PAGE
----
Mon, Aug 30, 2010
Part 1: Speech from National Day Rally 2010

This is the full speech of Prime Minister Lee Hsien Loong's National Day Rally 2010.

PM Lee: Fellow Singaporeans, good evening.

On the Economy

Our economy has shaken off the recession and is now booming. In the first half, our GDP grew by 18% year on year. Lots of jobs have been created and unemployment has gone down.

Singaporeans can look forward to higher wages and good bonuses. Last year, Singaporeans were very worried about the future. But we have come through the crisis much better and much faster than we expected.

Everyone contributed - the unions, the workers, employers and the government as well did a little bit. So thank you all for a job well done!

While we've come through, we shouldn't forget what has happened.

We better learn some lessons from how we managed the downturn, because despite all our preparations and precautions, some time somewhere something will happen again and there will be future crises and we should be ready for them.

The NTUC attends the International Labour Organisation meeting in Geneva every year in June (ILO). Many unionists have been. And this year the ILO invited NTUC to share with the other delegates how Singapore coped with the downturn and rebounded so quickly.

And their presentation talking about Jobs Credit, on training programmes, on the Resilience Package and so on, generated a lot of interest.

The delegates wanted to know, first, how did we pay for it without having to borrow money, and secondly, how did we build the trust and confidence amongst all the key parties, the unions, the employers, the government.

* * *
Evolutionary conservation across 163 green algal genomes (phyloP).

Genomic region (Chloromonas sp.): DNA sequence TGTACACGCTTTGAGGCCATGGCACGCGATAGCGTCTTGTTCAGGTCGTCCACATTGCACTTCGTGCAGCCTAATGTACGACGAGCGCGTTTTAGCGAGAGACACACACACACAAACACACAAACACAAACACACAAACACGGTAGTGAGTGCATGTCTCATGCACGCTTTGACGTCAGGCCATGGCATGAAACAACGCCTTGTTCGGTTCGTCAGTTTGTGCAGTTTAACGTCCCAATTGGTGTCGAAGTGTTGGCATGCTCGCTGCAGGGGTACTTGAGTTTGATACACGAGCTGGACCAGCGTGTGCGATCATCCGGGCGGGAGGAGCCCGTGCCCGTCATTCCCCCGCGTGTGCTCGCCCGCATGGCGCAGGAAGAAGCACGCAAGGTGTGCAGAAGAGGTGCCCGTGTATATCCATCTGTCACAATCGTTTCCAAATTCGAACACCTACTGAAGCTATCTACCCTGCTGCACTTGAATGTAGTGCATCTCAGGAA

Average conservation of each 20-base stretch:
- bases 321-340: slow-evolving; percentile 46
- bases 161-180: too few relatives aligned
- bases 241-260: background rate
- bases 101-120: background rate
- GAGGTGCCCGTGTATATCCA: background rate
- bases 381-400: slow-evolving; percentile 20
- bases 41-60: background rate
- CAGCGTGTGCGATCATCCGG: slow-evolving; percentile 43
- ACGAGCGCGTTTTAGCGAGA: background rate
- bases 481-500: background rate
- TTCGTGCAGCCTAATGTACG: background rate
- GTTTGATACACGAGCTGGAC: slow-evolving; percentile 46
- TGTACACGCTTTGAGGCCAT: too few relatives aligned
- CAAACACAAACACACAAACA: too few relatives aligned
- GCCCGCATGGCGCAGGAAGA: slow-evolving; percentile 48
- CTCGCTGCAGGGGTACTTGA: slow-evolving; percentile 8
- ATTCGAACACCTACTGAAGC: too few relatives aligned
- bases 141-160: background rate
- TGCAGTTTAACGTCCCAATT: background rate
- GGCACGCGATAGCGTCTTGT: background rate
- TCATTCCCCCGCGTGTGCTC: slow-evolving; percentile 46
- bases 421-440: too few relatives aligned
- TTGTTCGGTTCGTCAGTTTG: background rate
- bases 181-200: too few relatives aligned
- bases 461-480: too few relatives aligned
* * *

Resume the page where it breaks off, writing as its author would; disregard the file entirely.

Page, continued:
And in fact these two questions point to the root of our advantage and competitiveness. First of all we built up reserves for a rainy day.

So when the rain came, we could fund our programmes - SPUR and so on - drawing on these reserves with the President's permission but without needing to borrow.

Unlike the Europeans, unlike the Americans, unlike the Japanese, all of which have run up huge deficits, continue to run big deficits and now face very serious problems.

Secondly, we built up our trust over a long period through many shared trials.

And each time there was a crisis, we worked together and we became more confident in each other.

And therefore in this crisis, the workers could accept the sacrifices which were necessary because they were confident that the employers would play their part and both sides were confident and trusted the Government to do the right thing and to take measures which would work.

So together, the tripartite partners pulled Singapore through.

The NTUC is often asked to explain why, how Singapore works, the Singapore way, to other countries, because other people can see how our system works, they want to understand it.

They may be able to understand it but then they want to be able to do it, and that's not so easy. NTUC once invited a delegation to Singapore from one of our neighbouring countries.

We had some Singapore Inc projects there and we wanted to bring the unions on board. So we explained to them how we did it.

And at the end of the visit, the unionist told NTUC: "The day my government behaves like the Singapore government, that is the day my union will behave like NTUC."

So I think that will take some time.

For this year, our growth forecast is 13 to 15 per cent.

It's very very good, but we cannot expect to grow like this for the long term. And also if you see this growth in perspective over a longer time frame, it's not quite so significant as all that.

Let's just take three years - '08, '09, '10.

08 we were +1%, 09 we were -1%; 10 if we're lucky =15%. Plus 1, minus 1, plus 15 is plus 15.

Divided by three to average it out, that means on average we've made over the last 3 years 5% growth. It's not bad but it's not spectacular as what we thought and it's a realistic target of what we can sustain.

So for the next 10 years, if we can make 3 to 5% growth on average every year, I think we're doing well.

So therefore please be careful with wage expectations and have wage flexibility and bonuses but remember, tomorrow it may rain again.

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